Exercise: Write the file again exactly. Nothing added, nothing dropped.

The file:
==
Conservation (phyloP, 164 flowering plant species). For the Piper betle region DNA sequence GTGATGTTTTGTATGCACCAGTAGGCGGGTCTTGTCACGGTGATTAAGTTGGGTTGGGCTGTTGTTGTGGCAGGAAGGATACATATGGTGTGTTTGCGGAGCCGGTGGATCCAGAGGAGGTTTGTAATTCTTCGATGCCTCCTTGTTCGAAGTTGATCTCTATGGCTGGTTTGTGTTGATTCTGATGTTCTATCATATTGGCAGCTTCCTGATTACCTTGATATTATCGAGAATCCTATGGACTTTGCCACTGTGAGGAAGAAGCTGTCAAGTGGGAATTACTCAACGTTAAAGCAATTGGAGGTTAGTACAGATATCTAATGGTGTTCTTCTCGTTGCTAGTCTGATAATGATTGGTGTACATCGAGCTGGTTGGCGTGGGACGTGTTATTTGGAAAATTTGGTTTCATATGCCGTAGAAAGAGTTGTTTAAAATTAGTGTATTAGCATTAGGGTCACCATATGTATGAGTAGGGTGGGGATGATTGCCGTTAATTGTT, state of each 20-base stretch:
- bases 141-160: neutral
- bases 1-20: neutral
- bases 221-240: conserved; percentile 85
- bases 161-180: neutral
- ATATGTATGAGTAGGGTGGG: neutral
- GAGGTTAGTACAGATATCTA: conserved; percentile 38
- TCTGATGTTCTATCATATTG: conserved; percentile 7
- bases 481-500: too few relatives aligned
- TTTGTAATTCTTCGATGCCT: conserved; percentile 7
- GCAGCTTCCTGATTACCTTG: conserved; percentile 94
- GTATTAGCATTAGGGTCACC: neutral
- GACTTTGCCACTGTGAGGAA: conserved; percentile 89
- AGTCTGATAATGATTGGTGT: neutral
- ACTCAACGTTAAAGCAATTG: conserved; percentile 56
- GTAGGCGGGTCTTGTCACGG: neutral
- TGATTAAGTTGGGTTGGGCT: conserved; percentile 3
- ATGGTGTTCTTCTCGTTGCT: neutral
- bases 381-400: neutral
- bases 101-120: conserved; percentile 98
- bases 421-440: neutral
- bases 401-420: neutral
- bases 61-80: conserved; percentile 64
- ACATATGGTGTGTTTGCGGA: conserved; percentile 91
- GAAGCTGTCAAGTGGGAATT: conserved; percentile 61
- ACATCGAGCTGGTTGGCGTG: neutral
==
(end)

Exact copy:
Conservation (phyloP, 164 flowering plant species). For the Piper betle region DNA sequence GTGATGTTTTGTATGCACCAGTAGGCGGGTCTTGTCACGGTGATTAAGTTGGGTTGGGCTGTTGTTGTGGCAGGAAGGATACATATGGTGTGTTTGCGGAGCCGGTGGATCCAGAGGAGGTTTGTAATTCTTCGATGCCTCCTTGTTCGAAGTTGATCTCTATGGCTGGTTTGTGTTGATTCTGATGTTCTATCATATTGGCAGCTTCCTGATTACCTTGATATTATCGAGAATCCTATGGACTTTGCCACTGTGAGGAAGAAGCTGTCAAGTGGGAATTACTCAACGTTAAAGCAATTGGAGGTTAGTACAGATATCTAATGGTGTTCTTCTCGTTGCTAGTCTGATAATGATTGGTGTACATCGAGCTGGTTGGCGTGGGACGTGTTATTTGGAAAATTTGGTTTCATATGCCGTAGAAAGAGTTGTTTAAAATTAGTGTATTAGCATTAGGGTCACCATATGTATGAGTAGGGTGGGGATGATTGCCGTTAATTGTT, state of each 20-base stretch:
- bases 141-160: neutral
- bases 1-20: neutral
- bases 221-240: conserved; percentile 85
- bases 161-180: neutral
- ATATGTATGAGTAGGGTGGG: neutral
- GAGGTTAGTACAGATATCTA: conserved; percentile 38
- TCTGATGTTCTATCATATTG: conserved; percentile 7
- bases 481-500: too few relatives aligned
- TTTGTAATTCTTCGATGCCT: conserved; percentile 7
- GCAGCTTCCTGATTACCTTG: conserved; percentile 94
- GTATTAGCATTAGGGTCACC: neutral
- GACTTTGCCACTGTGAGGAA: conserved; percentile 89
- AGTCTGATAATGATTGGTGT: neutral
- ACTCAACGTTAAAGCAATTG: conserved; percentile 56
- GTAGGCGGGTCTTGTCACGG: neutral
- TGATTAAGTTGGGTTGGGCT: conserved; percentile 3
- ATGGTGTTCTTCTCGTTGCT: neutral
- bases 381-400: neutral
- bases 101-120: conserved; percentile 98
- bases 421-440: neutral
- bases 401-420: neutral
- bases 61-80: conserved; percentile 64
- ACATATGGTGTGTTTGCGGA: conserved; percentile 91
- GAAGCTGTCAAGTGGGAATT: conserved; percentile 61
- ACATCGAGCTGGTTGGCGTG: neutral